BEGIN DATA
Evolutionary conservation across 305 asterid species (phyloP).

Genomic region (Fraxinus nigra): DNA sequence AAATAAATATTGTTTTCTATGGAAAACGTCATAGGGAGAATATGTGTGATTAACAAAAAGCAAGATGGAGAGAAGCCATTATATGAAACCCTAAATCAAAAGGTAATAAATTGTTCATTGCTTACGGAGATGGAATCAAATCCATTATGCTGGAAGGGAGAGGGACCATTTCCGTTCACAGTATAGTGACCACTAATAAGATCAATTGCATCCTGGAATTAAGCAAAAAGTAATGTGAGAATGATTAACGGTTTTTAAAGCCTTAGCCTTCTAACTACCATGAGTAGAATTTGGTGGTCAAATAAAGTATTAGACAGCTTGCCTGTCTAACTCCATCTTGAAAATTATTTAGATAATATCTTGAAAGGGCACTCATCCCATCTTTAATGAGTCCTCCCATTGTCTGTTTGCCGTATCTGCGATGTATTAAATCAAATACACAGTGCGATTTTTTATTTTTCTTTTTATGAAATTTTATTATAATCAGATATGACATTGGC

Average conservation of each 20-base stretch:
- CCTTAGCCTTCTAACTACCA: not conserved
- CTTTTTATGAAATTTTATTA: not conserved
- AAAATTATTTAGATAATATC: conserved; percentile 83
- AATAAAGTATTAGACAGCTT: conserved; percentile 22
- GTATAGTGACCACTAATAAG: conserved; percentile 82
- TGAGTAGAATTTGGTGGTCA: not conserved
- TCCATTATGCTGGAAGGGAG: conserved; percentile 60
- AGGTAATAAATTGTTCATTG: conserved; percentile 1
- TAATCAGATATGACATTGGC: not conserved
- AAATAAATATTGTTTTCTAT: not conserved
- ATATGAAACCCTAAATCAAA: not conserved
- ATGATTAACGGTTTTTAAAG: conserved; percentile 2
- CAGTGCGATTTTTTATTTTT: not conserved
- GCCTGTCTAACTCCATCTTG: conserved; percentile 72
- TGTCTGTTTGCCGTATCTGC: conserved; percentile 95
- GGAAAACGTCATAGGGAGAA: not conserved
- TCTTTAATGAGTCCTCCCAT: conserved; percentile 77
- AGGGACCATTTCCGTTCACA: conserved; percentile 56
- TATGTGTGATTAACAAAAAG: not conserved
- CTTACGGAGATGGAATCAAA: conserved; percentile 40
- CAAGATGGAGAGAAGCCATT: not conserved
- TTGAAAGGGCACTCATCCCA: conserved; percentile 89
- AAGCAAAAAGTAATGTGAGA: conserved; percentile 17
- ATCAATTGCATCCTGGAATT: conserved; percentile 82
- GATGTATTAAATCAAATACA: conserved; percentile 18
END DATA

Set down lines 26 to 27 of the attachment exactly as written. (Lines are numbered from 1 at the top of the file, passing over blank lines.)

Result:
- AAGCAAAAAGTAATGTGAGA: conserved; percentile 17
- ATCAATTGCATCCTGGAATT: conserved; percentile 82